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Fast and silent: drowning dangers

The southwestern monsoon has arrived, turning Phuket beaches into a dangerous trap for unwitting swimmers. Strong waves and swirling foam do little to prevent some beach-goers from entering the water, sadly often to their deaths.

deathmarineweather
By Chanida Summast
By Anton Makhrov

Wednesday 6 July 2016, 11:17AM


The bad news is drowning can happen anywhere, including one’s personal swimming pool. Good news is that help is nearby more often than not, and all it takes is just to recognise a person in trouble.

Recognising an emergency

In an aquatic emergency, survival depends on a quick response. A drowning person goes through two stages: aquatic distress and actual drowning.

A swimmer in distress realises that his life is under threat, and as he is capable of intentional actions, he shouts, splashes, tries to attract attention or grab a lifesaving device.

“They look frightened. They splash, shout, try to swim, but stay still for a long time (cannot swim to shore),” says Phuket Lifeguard Club President Prathaiyuth Chuayuan.

Don’t think that the person is just playing or fooling you. The distress stage doesn’t last long, and if not helped a swimmer in distress will soon become a drowning victim. The second stage presupposes loss of conscious behaviour: all actions are uncontrolled and instinctive.

Thus real drowning – unlike distress – is silent and fast. It takes from 20 to 60 seconds and doesn’t look like a struggle at all due to what experts call Instinctive Drowning Response (IDR).
This is how IDR was described by Aviation Survival Technician First Class Mario Vittone and Francesco A. Pia Ph.D. for On Scene, The Journal of U. S. Coast Guard Search and Rescue:

1. Except in rare circumstances, drowning people are silent. They are physiologically unable to call out for help.

2. Drowning people’s mouths alternately sink below and reappear above the surface of the water. This time is enough only to exhale and inhale quickly before submerging again.

3. Drowning people cannot wave for help. Nature instinctively forces them to extend their arms laterally and press down on the water’s surface to leverage their bodies so they can lift their mouths out of the water for one breath.

4. Drowning people cannot control their arm movements and perform voluntary movements such as waving for help, moving or grabbing a lifesaving device.

5. Drowning people’s bodies remain upright in the water, with no evidence of a supporting kick.
In cases of both aquatic distress and drowning, the best way to find out if everything is okay is asking. If the person cannot answer it is time to react – and do it swiftly.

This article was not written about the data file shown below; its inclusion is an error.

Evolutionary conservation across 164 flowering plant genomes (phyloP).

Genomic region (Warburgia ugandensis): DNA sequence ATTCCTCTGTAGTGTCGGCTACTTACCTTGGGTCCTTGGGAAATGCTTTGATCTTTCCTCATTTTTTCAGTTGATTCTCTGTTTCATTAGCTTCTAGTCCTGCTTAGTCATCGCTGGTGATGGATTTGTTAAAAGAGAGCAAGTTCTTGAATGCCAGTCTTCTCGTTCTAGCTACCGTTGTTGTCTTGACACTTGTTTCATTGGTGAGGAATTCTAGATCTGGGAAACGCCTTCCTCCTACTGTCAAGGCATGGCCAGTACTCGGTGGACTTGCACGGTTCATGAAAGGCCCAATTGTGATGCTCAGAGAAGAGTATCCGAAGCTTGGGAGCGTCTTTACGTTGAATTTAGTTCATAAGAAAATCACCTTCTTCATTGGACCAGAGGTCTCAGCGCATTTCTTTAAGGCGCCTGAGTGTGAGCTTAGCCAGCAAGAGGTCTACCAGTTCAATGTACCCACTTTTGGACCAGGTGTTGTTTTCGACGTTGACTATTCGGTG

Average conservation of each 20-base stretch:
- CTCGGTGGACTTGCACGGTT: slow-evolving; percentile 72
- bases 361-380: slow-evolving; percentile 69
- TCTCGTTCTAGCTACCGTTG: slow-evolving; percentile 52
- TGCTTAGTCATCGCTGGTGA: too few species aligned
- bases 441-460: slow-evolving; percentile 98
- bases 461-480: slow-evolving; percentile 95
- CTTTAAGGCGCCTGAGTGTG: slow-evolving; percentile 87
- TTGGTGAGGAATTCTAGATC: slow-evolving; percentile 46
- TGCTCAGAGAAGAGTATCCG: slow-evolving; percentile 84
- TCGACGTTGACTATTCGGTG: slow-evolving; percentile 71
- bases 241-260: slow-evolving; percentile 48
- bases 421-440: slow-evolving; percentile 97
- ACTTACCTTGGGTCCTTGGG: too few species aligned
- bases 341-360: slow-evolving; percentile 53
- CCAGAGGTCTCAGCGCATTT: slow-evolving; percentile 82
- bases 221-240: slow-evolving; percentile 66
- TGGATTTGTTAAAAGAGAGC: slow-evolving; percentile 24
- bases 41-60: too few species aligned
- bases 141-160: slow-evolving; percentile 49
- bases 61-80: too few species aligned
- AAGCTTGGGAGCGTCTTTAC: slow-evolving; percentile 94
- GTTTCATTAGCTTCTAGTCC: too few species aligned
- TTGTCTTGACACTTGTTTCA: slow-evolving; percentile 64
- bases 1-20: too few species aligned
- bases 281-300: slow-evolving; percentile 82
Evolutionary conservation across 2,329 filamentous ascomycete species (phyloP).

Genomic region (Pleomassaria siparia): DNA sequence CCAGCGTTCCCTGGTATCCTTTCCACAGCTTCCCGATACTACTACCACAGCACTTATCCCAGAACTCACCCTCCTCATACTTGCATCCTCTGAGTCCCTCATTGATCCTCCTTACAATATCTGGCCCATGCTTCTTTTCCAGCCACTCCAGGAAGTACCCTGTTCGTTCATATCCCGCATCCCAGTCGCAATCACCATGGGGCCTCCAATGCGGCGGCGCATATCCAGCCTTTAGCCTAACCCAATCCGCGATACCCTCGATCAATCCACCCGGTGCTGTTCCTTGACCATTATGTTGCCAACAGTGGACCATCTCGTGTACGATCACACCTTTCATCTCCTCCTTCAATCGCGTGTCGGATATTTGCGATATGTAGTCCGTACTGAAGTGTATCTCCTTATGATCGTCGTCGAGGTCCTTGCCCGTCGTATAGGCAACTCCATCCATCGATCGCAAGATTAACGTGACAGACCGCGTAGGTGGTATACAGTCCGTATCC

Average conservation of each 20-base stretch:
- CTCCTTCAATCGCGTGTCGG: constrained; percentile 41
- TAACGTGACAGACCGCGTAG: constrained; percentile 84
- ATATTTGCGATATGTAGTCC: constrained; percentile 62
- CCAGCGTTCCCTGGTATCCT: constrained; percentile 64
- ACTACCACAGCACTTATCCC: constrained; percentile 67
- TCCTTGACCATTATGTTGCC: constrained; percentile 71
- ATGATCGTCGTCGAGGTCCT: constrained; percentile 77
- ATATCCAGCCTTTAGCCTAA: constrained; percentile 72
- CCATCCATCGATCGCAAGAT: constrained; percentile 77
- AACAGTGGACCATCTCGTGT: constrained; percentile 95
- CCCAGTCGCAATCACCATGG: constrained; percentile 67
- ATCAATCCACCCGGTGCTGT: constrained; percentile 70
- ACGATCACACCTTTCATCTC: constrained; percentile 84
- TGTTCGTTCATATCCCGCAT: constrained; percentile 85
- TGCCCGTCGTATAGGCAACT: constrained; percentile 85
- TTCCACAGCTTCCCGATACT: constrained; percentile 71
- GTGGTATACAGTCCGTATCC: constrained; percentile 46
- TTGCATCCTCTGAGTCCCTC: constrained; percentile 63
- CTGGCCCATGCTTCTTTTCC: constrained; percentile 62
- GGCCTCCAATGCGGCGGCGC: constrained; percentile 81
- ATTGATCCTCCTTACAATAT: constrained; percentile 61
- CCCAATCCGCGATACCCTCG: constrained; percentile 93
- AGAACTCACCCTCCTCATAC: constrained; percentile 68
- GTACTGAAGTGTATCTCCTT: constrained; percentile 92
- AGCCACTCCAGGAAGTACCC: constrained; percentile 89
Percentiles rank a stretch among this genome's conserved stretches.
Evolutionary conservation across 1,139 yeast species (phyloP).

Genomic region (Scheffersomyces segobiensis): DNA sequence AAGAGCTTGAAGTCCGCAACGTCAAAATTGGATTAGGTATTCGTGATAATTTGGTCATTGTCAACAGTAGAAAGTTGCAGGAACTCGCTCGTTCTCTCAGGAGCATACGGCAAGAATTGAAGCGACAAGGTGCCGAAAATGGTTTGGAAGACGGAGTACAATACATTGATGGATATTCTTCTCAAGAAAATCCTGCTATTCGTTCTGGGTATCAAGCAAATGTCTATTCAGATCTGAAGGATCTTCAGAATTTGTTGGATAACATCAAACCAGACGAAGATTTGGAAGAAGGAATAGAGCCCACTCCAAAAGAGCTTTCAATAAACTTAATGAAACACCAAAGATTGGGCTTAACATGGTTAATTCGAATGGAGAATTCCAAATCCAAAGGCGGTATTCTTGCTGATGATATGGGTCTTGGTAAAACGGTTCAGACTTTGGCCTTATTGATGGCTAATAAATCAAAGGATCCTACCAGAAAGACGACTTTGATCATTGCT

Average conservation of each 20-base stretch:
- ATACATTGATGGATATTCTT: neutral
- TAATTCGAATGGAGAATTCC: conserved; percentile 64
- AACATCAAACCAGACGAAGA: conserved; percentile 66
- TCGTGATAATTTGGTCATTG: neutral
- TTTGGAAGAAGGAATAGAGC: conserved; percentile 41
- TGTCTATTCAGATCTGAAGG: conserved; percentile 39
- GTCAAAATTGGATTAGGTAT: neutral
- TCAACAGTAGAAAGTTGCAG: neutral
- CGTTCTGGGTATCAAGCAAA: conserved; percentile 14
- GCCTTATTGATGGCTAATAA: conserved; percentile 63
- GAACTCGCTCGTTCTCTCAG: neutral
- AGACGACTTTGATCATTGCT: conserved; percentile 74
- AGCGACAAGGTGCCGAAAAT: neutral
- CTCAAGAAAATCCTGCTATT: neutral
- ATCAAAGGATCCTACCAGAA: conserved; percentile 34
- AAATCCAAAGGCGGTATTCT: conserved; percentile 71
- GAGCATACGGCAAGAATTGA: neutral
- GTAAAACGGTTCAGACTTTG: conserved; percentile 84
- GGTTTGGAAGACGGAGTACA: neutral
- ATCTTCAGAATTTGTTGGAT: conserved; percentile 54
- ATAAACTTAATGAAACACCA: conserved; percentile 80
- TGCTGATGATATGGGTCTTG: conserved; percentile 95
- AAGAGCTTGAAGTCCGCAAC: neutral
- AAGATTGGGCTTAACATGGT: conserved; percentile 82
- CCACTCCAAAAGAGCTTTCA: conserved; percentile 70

BRITISH INTERNATIONAL SCHOOL, PHUKET

Responding to an emergency

In an aquatic emergency, every second counts. The first step is alerting surrounding people. Shout for help, call for the lifeguards (if present), wave your hands – informing goes before any actions and the more people alerted, the better.

“Lifeguards will go to help as fast as they can by means of surfboard, jet-ski or just swimming,” assures Prathaiyuth.

Lifeguards are professionally trained to respond to emergencies, but around you there can be other people with relevant skills, such as divers, surfers, rescue volunteers. Even if you have undertaken some water-safety training in the past, don’t rush to help without informing others about what you are doing.

Always carefully consider the whole situation before going into the water yourself. If you are unable to swim, find a lifeline or any improvised lifesaving device that you can throw to the person and call 1669. Remember that a person can be brought back to life even after some 5-10 minutes under water.

And if you haven’t done so yet, enroll in water safety, first aid and CPR courses to learn what to do.

If you are in danger

If you find yourself in threat while swimming, try to calm down and suppress panic. Rescue will come and your main objective is to call for help and live to see it. Stay calm, don’t panic.
To increase your buoyancy, inhale as much as you can and slowly exhale. This will help you float and at the same time calm you down.

Then try to attract attention by raising one hand and waving it. Don’t try to shout for help before you are stable in the water, as this can result in you inhaling water.
Try to search for floating objects that can serve as improvised lifesaving devices and reach for them.

If you are caught in a rip, don’t try to swim against it. Swim parallel to the shore, as this the easiest way to get out of the rip.

And always remember that prevention of emergency is the best form of survival. Swim only in the designated areas, don’t go into the water where red flags and signs prohibiting swimming are posted.

“Please observe the area before you go swimming. Remember, red flags mean ‘No swimming’. Swim only in the safe areas designated by lifeguards and try to stay close to them, because they are the people to react if you need help,” says Prathaiyuth.

 

 

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